Woody Allen: It’s fun to make stuff up.
Lore Segal: I’ve been told that, yes.
Allen: And I always felt, hey—just tear it up, I don’t care.
Segal: I was trying to replace myself with something else.
Allen: It’s one way of dealing with life.
Segal: You can do whatever you want.
Allen: I’m so uneducated really—so autodidactic.
Segal: I love that word.
Allen: The difficulty in falling in love and maintaining it.
Segal: Lovely tricks, honest tricks.
Allen: As I went on I tried to simplify.
Segal: Going over and back and arguing over a line, a word, an idea.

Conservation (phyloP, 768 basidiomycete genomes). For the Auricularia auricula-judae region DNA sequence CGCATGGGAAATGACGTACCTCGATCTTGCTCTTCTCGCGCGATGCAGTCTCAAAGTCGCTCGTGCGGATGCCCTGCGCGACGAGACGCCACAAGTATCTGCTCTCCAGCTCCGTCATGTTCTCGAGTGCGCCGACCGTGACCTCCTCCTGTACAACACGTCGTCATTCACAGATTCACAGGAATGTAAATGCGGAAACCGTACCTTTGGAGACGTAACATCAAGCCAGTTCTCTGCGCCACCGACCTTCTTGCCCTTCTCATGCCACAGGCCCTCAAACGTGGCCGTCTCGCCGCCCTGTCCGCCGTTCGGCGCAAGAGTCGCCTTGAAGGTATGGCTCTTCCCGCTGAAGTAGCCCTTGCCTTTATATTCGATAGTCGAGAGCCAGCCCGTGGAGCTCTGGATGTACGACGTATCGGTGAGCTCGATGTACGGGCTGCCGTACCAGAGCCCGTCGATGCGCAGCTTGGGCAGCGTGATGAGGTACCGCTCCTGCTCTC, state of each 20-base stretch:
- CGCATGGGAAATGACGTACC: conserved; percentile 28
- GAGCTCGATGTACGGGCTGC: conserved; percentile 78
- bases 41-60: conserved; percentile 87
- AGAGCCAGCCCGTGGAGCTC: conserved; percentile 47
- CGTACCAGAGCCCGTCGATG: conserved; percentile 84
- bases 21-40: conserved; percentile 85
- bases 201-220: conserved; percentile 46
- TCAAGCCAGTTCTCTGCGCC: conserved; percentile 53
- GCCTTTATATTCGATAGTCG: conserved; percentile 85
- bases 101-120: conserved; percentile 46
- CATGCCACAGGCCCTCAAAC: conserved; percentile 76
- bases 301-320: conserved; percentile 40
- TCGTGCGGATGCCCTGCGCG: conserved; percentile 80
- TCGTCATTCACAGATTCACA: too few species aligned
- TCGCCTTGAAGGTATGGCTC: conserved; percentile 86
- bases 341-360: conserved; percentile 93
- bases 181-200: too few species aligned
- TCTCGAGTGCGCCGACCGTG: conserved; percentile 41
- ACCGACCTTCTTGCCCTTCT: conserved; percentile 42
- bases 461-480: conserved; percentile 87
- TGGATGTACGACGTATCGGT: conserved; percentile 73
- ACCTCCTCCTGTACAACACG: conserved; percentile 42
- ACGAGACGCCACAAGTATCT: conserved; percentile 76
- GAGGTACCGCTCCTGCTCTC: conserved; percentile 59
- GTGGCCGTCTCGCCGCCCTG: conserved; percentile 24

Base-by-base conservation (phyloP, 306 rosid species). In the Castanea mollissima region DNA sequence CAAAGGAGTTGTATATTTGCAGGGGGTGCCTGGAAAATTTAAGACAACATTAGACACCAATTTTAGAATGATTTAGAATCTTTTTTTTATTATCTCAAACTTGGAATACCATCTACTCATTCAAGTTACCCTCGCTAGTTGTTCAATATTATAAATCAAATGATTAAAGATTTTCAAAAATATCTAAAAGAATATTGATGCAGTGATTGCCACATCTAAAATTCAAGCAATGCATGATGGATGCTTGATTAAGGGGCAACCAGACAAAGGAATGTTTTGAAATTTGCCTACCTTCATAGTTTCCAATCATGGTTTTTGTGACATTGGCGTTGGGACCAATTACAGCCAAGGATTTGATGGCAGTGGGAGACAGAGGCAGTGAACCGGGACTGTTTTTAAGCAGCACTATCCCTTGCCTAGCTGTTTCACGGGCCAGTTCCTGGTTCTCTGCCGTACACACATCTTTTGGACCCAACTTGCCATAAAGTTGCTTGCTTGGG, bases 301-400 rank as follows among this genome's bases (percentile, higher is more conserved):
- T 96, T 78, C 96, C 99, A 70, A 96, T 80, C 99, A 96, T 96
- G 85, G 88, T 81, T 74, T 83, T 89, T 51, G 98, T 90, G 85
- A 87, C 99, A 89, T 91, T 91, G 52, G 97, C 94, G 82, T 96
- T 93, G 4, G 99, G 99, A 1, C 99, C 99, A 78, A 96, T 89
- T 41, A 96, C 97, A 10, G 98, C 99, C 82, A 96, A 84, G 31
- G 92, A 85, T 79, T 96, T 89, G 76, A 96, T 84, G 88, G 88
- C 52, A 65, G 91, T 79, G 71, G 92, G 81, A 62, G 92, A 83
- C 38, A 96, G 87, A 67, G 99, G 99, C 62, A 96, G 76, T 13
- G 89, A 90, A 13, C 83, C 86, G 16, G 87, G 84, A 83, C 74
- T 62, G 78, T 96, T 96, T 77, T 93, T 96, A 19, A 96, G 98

Allen: You go wrong from the first day.
Segal: It took me eighteen years to write.
Allen: I’ve written on legal pads, hotel stationery, anything I can get my hands on.
Segal: And there’s almost nothing that happens that isn’t grist for the mill.Allen: I still can’t notice the microphone shadow, or the cut that wasn’t good or something.
Segal: Which always entertains me because the protagonists have just married each other, inherited half the kingdom, and then the story reminds them that they are going to die.
Allen: The people who took risks against the Nazis or some of the Russian poets who stood up against the state—those people are courageous and brave, and that’s really an achievement.
Segal: Which is not always so clear. You know where that comes from?
Allen: Not really.